Family Movie Review: The Nutcracker and the Four Realms (PG)

Disney's pretty-looking 'The Nutcracker and the Four Realms' is immediately forgettable.

Kernel Rating: 2.5 (2.5 out of 5)

MPAA Rating: PG         Length: 99 minutes

Age Appropriate For: 10+. This film is "suggested by" the original Nutcracker story, and includes a few elements of that recognizable holiday tale, such as the Mouse King, who in this retelling is a mass formed by countless mice. A parent dies off-screen and is mourned; some angst between the remaining parent and their children; some scary scenes of clowns attacking people; characters are swallowed by the earth and disappear; some jump scares; some light flirting between two characters; some rudeness and bullying exhibited from a few other characters; and there are some warfare scenes including soldiers attacking and fighting. The clowns and mice might be most unsettling for younger children.

By Roxana Hadadi

In the professional movie-making world, films adapted from other texts credit those works with a variety of explanations, like "inspired by" or "based on." Each term means something different given what the movie kept from the original work or how much it changed.

I have never, in a decade of reviewing films for Chesapeake Family magazine, seen a movie that is "suggested by" another text before, but that is how Disney's latest film, "The Nutcracker and the Four Realms," acknowledges its connection to the 1816 German short story and the popular 19th century ballet. You'll only recognize a few elements of the popular holiday story in this film, which is pretty to look at in that CGI-heavy Disney way but is also narratively lacking.

TheNutcrackerandtheFourRealms1 ChesapeakeFamilyMovieReview"The Nutcracker and the Four Realms" begins somewhat recognizably: Young Clara (Mackenzie Foy, of "Interstellar") is getting ready to celebrate the Christmas holiday with her father, older sister, and younger brother; her mother has recently passed away, and Clara is upset by her father's insistence that they keep up appearances by going to her godfather's holiday party. But when she arrives there and is given her gift, Clara is magically transported into another world, that of the Four Realms, where she learns that her mother was respected and adored as a queen.

In her mother's absence, the Four Realms have suffered: Although the Flowers, Snowflakes, and Sweets Realms have remained united, Sugar Plum (Keira Knightley, of "Pirates of the Caribbean: Dead Men Tell No Tales") informs the now Princess Clara that the Land of Amusements has started attacking the other realms. The circus-themed Land of Amusements is led by Mother Ginger (Helen Mirren, of "The Fate of the Furious") and overrun by mice, and Sugar Plum and the other realm leaders need Clara's help to stop the war.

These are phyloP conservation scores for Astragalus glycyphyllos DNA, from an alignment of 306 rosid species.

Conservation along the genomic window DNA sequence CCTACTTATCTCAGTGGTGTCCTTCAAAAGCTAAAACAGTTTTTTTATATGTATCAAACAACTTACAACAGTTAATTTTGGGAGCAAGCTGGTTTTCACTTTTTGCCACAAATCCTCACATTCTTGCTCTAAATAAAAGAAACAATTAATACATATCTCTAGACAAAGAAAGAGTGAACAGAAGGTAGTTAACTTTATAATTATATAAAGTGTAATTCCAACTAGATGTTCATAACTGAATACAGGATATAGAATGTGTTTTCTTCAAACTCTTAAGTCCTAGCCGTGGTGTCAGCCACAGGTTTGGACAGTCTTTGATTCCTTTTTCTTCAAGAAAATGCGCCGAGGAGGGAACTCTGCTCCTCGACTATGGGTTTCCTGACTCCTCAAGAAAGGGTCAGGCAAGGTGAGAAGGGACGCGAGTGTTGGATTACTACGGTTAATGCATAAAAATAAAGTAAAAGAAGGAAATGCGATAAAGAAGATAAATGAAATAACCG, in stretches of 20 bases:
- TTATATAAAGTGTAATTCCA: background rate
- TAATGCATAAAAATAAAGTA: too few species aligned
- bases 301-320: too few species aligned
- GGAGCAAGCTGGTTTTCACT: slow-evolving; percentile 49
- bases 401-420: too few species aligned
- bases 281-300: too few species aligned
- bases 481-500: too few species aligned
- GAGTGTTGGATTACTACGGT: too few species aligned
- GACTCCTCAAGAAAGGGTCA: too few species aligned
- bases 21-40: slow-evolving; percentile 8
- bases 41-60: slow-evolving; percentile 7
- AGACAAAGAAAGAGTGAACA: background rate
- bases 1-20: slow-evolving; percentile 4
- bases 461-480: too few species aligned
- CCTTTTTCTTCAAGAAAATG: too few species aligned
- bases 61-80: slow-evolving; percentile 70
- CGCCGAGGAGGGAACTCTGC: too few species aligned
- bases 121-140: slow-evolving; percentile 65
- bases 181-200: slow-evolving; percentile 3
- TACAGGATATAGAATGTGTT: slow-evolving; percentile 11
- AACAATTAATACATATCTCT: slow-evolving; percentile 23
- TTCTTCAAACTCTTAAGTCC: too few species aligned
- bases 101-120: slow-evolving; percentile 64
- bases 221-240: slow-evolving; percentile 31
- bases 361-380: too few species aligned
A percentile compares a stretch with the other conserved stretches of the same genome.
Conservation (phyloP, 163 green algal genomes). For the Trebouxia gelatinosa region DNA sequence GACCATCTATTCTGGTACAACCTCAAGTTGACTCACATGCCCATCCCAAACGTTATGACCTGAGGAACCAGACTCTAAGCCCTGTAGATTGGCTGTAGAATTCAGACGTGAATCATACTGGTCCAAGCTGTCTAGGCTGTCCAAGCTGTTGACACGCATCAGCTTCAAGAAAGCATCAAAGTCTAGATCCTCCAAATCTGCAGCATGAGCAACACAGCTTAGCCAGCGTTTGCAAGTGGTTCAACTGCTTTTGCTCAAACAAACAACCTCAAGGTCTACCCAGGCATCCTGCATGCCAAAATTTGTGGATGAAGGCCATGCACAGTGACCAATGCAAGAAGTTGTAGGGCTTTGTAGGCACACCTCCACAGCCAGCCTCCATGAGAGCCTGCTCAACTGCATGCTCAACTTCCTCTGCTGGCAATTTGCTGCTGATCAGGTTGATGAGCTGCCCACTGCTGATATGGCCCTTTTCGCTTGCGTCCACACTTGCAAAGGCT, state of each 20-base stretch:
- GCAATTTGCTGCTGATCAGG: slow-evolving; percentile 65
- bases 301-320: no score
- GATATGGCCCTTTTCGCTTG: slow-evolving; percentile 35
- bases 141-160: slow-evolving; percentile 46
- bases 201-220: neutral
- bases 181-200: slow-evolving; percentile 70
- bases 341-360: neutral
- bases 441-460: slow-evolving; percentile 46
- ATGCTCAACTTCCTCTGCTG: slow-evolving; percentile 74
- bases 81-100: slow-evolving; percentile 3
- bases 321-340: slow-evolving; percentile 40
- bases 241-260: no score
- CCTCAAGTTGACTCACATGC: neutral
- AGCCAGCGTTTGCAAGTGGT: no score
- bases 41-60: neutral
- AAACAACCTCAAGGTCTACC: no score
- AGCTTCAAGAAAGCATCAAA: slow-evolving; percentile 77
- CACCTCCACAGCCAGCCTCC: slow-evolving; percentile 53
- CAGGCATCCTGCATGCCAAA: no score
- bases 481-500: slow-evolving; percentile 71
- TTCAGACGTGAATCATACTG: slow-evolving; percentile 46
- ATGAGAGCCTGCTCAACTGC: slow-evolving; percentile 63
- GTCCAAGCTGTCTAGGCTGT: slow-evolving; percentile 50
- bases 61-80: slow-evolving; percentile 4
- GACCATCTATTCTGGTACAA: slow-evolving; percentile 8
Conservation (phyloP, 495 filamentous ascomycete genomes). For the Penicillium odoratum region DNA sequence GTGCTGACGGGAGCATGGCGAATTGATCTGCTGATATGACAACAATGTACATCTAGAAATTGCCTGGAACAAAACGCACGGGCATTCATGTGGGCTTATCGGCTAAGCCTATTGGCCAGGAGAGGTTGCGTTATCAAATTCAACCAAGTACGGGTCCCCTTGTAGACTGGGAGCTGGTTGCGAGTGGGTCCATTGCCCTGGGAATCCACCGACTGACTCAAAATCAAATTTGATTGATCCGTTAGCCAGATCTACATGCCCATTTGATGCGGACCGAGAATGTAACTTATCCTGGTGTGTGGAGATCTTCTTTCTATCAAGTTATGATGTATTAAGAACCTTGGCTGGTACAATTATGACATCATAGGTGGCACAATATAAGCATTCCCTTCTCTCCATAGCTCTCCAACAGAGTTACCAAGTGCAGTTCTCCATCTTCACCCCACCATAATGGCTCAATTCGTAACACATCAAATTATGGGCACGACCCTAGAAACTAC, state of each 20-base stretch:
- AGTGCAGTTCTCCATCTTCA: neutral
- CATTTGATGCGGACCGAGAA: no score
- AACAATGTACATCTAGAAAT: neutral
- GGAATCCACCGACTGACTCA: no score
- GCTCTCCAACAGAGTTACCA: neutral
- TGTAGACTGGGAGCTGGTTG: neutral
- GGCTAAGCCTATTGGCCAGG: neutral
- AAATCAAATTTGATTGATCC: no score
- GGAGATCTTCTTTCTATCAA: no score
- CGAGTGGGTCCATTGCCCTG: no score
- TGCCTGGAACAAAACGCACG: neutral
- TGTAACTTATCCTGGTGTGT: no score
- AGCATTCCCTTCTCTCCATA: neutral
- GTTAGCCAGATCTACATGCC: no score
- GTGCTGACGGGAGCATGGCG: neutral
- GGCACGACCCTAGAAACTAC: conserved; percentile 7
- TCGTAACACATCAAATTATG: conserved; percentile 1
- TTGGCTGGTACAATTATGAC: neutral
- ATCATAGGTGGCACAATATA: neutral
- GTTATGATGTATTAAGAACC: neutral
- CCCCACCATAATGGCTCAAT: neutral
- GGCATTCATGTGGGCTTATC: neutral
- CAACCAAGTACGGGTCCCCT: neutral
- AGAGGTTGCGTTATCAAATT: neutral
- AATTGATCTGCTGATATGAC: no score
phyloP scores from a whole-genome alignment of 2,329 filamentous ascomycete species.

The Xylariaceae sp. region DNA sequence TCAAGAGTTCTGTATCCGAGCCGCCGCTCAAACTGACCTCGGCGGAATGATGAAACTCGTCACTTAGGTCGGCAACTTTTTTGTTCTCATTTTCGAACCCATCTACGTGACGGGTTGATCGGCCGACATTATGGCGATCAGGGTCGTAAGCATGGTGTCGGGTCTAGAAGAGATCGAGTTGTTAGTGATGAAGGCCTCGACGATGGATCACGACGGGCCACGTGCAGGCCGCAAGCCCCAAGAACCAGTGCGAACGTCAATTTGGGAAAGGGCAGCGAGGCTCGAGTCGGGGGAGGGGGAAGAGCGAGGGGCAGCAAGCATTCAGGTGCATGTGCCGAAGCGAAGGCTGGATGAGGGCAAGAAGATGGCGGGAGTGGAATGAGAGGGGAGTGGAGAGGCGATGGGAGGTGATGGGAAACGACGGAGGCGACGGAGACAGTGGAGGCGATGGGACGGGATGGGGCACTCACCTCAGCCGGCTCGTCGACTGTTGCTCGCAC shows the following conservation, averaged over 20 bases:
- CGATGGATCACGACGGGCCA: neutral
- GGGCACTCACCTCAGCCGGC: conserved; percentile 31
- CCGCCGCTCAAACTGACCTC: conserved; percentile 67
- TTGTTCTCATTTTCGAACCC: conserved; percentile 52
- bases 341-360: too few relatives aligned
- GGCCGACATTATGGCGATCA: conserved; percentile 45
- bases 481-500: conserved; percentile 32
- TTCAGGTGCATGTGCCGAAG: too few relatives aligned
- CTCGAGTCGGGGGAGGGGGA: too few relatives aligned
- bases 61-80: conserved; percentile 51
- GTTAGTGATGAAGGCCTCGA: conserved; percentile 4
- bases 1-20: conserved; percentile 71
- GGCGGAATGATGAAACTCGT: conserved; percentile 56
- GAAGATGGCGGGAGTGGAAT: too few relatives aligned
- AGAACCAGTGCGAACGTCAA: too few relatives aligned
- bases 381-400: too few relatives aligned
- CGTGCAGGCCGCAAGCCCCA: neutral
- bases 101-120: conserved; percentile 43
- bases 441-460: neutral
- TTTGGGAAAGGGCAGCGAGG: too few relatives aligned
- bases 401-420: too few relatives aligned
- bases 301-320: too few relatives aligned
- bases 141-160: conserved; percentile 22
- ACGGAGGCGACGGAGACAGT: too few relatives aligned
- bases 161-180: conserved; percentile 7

Desperate to live up to her mother's legacy, Clara decides to take the side of the Three Realms and attack Mother Ginger. With the Nutcracker soldier, Captain Philip (Jayden Fowora-Knight), Clara marches into the Land of Amusements. But is she making the right choice?

Some of the tweaks to the Nutcracker story work well in this film version: With the opportunity to build different realms, the production design, despite being heavily CGI, is often beautiful, particularly in the snowy Christmas Tree Forest and the sugary pastels of the characters from the Land of Sweets. The costumes are intricate; Misty Copeland is a welcome presence as the Ballerina Princess, with staggering performances in the film and during the credit sequence; and Clara's interest in science, physics, mechanics, and engineering is a welcome representation of a young girl's delving into STEM subjects (similar to this spring's "A Wrinkle in Time").

But the disparate elements of the story barely fit together. Clara never feels like a truly formed character; she commands and argues with other characters more often than she speaks to them, and her motivations in the Four Realms don't make much sense. With a srange baby-type voice, Knightley is hilarious as Sugar Plum, but her choices are also nonsensical, and there are some gaping holes in the middle of the film that make it seem like the plot had no idea where to go. And much like Disney's live-action "Alice in Wonderland" remakes, "The Nutcracker and the Four Realms" falls back on a story about war and dissent inside of a kingdom as an easy way to build conflict instead of truly developing the story's characters.

"The Nutcracker and the Four Realms" primarily lacks nuance, from its more-is-more production design to its on-the-nose dialogue: "Some locks are harder to pick than others," Morgan Freeman's godfather character says to Clara; "Guess I'm not in London anymore," Clara says when she reaches the Four Realms. And isn't it strange that the movie switches around the plot to focus on Clara, but is still named after a male character and locations that are mostly unexplored? "The Nutcracker and the Four Realms" recreates the imagery of a holiday classic, but it can't build the spirit of one.

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